Awards season isn't over. Not in this neck of the woods. It's Canadian Screen Awards Week. Days and days of shindigs for this and that, mostly in the TV racket. On Sunday, the big awards gala live on CBC. Let's assess.
The toughest task is not putting a positive spin on Canadian TV. It's separating the dross from the scintillating, the dull from the incandescent. We make a lot of TV in Canada. A lot. And much of it amounts to a taxpayer-funded monument to mediocrity. Some of it, a small portion, amounts to excellence. Some productions work well and look good purely in the context of the local culture. Others would be dismissed as barely competent dross no matter where they were made and aired. There are times when this column simply cannot be persuaded to review new Canadian shows because, well, there is plenty of great TV to recommend without wasting time on inanity.
Things do change in Canadian TV. For instance, it now takes four people to do the work of Peter Mansbridge on CBC's The National. And the industry here is now squeezing out a few first-rate dramas and comedies. A few.
But the generous giving of awards is an activity that goes on and on, year after year, without change. Over several nights, pretty much everyone in Canadian TV will get a prize of some sort. "Best Sports Opening/Tease" is bound to be a crackerjack competition. There's a "Gala Honouring Excellence in Digital and Immersive Storytelling," which has "virtual hosts through an inventive integration of original content." Stay sober at that one, get high later or your mind will be all too blown. And I write that in the full and learned knowledge that people in Canadian TV tend to take themselves rather seriously.
What doesn't change is the strangeness of the lists of nominations in the categories that matter; the ones that signify artistic quality and sociological relevance.
Anne, the CBC/Netflix reboot of Anne of Green Gables, leads with 13 nominations, while CTV's Cardinal and the CBC comedy Kim's Convenience have 12 nominations each. This looks like a good snapshot of quality. Anne, adapted this time by Moira Walley-Beckett, who wrote some of the most striking episodes of Breaking Bad, benefited enormously from an outsider's fresh approach. Cardinal was sublimely sure-footed as a serious-minded crime drama and Kim's Convenience, which had some weak episodes, is generally great.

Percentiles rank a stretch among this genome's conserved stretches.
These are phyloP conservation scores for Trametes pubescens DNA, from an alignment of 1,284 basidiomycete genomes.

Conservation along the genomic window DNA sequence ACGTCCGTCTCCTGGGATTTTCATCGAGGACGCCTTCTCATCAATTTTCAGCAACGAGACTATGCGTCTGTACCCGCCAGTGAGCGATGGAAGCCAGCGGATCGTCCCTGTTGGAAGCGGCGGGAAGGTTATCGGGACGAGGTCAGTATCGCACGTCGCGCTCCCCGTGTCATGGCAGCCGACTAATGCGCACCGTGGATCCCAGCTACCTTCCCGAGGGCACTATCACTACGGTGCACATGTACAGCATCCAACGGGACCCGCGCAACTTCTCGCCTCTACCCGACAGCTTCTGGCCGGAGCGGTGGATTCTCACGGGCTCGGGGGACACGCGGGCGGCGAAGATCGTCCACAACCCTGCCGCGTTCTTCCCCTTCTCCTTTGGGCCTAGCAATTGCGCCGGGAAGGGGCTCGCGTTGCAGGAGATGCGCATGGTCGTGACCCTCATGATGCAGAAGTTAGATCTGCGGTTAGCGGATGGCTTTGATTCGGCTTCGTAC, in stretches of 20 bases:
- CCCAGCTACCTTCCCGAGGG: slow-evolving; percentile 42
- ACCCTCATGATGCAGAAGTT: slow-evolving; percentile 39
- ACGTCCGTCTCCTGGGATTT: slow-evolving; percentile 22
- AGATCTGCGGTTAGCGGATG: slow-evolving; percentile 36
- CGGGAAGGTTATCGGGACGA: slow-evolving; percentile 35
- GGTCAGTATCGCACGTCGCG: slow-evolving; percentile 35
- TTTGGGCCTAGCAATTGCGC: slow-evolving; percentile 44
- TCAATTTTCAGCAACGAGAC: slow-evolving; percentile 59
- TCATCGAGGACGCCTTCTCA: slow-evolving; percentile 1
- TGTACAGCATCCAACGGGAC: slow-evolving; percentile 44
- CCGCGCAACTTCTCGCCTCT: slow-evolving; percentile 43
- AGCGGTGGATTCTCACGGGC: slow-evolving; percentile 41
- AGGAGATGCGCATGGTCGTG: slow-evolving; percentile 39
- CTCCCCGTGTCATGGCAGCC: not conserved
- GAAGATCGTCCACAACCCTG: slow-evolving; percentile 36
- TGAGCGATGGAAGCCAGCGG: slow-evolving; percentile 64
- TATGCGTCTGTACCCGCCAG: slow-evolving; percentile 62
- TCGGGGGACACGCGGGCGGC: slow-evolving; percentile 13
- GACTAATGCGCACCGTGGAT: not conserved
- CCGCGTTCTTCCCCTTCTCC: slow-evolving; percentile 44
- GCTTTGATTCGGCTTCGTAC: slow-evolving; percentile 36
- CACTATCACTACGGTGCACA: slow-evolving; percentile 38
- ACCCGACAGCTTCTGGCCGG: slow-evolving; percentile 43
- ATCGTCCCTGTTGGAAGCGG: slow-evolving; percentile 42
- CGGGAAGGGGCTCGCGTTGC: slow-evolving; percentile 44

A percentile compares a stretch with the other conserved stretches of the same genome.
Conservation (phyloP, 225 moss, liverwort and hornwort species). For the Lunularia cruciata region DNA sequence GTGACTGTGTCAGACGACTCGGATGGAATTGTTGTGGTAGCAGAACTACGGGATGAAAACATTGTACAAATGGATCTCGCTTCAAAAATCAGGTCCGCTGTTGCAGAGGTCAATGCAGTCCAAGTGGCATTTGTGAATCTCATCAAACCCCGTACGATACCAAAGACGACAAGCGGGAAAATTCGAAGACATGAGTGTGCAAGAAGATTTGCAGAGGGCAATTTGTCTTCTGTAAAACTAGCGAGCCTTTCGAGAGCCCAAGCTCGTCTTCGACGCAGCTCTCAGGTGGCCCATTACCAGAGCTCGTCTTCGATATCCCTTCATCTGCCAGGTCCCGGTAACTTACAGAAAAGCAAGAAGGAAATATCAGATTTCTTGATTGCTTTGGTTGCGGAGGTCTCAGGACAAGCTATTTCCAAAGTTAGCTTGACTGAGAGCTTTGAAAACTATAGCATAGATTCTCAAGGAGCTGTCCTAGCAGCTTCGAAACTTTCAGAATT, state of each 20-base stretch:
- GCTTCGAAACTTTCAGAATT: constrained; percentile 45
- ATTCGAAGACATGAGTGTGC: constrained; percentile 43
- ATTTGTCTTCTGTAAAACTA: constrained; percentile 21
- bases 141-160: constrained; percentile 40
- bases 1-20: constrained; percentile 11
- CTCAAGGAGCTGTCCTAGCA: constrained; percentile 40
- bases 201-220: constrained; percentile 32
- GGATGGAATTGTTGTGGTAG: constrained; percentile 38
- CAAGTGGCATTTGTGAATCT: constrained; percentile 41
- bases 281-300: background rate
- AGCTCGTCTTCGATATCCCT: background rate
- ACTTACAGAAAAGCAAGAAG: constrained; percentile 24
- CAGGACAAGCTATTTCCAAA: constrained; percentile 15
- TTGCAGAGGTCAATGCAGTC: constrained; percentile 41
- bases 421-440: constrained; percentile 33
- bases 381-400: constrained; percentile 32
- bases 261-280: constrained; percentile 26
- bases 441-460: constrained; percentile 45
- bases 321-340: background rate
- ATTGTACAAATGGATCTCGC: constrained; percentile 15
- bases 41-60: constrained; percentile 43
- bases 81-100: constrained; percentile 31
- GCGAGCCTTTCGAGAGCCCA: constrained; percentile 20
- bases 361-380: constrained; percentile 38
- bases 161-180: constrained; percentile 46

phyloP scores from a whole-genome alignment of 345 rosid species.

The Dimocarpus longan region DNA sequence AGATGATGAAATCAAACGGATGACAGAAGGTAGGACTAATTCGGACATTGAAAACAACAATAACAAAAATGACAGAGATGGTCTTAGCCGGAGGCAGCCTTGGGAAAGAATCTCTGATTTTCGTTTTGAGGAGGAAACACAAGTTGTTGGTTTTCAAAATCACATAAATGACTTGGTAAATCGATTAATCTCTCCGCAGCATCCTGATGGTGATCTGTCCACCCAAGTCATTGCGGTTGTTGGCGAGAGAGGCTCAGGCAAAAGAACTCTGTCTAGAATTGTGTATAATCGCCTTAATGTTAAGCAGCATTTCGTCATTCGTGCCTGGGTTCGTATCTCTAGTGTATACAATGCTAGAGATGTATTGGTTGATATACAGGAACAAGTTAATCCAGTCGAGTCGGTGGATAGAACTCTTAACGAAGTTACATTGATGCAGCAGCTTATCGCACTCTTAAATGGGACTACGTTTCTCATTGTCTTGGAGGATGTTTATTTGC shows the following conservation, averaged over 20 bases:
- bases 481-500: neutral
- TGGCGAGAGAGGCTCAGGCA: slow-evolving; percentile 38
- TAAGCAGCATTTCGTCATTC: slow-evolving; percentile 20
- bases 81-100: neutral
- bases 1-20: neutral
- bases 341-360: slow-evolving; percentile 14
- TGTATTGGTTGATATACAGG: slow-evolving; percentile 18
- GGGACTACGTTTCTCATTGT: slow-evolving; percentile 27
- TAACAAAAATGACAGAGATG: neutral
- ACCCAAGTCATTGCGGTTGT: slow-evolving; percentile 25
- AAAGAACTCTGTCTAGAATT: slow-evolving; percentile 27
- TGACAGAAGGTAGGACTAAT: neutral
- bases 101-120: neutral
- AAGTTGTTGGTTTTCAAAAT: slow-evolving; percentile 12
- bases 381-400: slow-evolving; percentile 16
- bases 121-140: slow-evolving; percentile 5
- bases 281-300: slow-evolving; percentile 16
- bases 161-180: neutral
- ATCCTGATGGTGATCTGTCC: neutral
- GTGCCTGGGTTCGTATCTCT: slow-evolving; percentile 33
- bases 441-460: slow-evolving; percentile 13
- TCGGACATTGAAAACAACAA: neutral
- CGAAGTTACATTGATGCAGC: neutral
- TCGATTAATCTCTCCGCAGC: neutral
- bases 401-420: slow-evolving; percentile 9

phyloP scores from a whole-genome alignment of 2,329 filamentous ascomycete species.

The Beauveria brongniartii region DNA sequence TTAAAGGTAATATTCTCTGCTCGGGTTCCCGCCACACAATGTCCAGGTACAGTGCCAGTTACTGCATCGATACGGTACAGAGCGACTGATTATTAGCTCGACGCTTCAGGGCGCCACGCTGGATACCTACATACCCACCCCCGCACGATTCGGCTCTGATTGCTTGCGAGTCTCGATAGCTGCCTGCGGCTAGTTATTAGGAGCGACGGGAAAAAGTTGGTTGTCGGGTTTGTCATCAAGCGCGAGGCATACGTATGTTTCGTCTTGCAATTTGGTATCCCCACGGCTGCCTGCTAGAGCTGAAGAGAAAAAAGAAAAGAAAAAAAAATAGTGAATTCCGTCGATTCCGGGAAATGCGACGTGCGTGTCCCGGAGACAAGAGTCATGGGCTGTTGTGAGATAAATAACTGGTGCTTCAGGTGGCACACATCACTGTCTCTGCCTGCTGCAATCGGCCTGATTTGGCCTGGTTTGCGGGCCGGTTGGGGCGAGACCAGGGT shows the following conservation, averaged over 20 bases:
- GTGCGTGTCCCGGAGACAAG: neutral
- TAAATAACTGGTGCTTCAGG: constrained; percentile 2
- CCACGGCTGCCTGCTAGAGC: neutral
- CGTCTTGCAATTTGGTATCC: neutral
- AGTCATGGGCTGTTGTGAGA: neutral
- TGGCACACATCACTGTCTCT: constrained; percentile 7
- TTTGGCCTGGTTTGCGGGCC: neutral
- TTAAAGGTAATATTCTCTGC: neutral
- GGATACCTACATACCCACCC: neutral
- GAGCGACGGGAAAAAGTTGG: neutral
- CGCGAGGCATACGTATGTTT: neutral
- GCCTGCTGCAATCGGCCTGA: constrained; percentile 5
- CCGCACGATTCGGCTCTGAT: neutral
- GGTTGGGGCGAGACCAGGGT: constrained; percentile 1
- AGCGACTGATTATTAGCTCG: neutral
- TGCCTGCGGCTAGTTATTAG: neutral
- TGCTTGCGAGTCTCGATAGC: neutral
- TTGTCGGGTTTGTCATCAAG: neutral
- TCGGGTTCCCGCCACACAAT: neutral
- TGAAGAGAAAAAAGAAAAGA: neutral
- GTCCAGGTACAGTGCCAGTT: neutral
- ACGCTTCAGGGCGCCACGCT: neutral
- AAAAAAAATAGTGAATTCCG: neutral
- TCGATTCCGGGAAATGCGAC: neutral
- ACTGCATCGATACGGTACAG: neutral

In Best Dramatic Series, the nominees are Mary Kills People, Anne, Vikings, Pure and 19-2. All good, but Pure has been cancelled by CBC after one season, one of the public broadcaster's characteristically peculiar decisions. And Vikings is only a Canadian series in the fine print of an international co-production deal. It has nothing to do with Canada and should not be nominated as Canadian.
Best Comedy amounts to Letterkenny, Workin' Moms, Nirvanna the Band the Show, Michael: Every Day and Kim's Convenience. Letterkenny is splendidly original and Kim's Convenience deserves to be there. But, as for the rest, go figure.
The category Best Limited Series or Program should, in today's television landscape, be an indicator of storytelling excellence. The nominees are Alias Grace, Cardinal, The Kennedys: After Camelot, The Disappearance and the youth program Bruno & Boots: This Can't Be Happening at MacDonald Hall. (Of the latter, no, I've never heard of it either.) Yes to Alias Grace and Cardinal, obviously. The Disappearance was shockingly uneven and a miscast Peter Coyote distracted by dominating all its early episodes. This category, defining a genre in which the best of TV storytelling thrives, looks anemic in the context of the Canadian culture.
It seems odd to me that the six-part series Bad Blood is almost MIA in the Canadian Screen Awards list, receiving only three nominations. It also seems odd to me that the category Best Variety or Entertainment Special includes both a Christmas edition of the chat show The Social, and Macbeth, a staging for TV of the Stratford Festival's acclaimed production. What's even more odd is that CBC aired Macbeth on a Sunday afternoon, with no promotion, and I only heard about it because I happened to meet the actor playing Lady Macbeth. That's the oddness of both CBC and all of Canadian TV, right there.
No, we are not, suddenly, in a golden age of Canadian TV. The pickings in excellence are too slim. But there's progress. And they will party, party, party this week, ending with the broadcast gala on Sunday night. Jonny Harris (Murdoch Mysteries, Still Standing) and Emma Hunter (Mr. D, The Beaverton) will co-host. The choice makes a significant change from the practice of using Howie Mandel or Norm Macdonald – who have nothing to do with the Canadian industry – as hosts. That's real progress in this neck of the woods.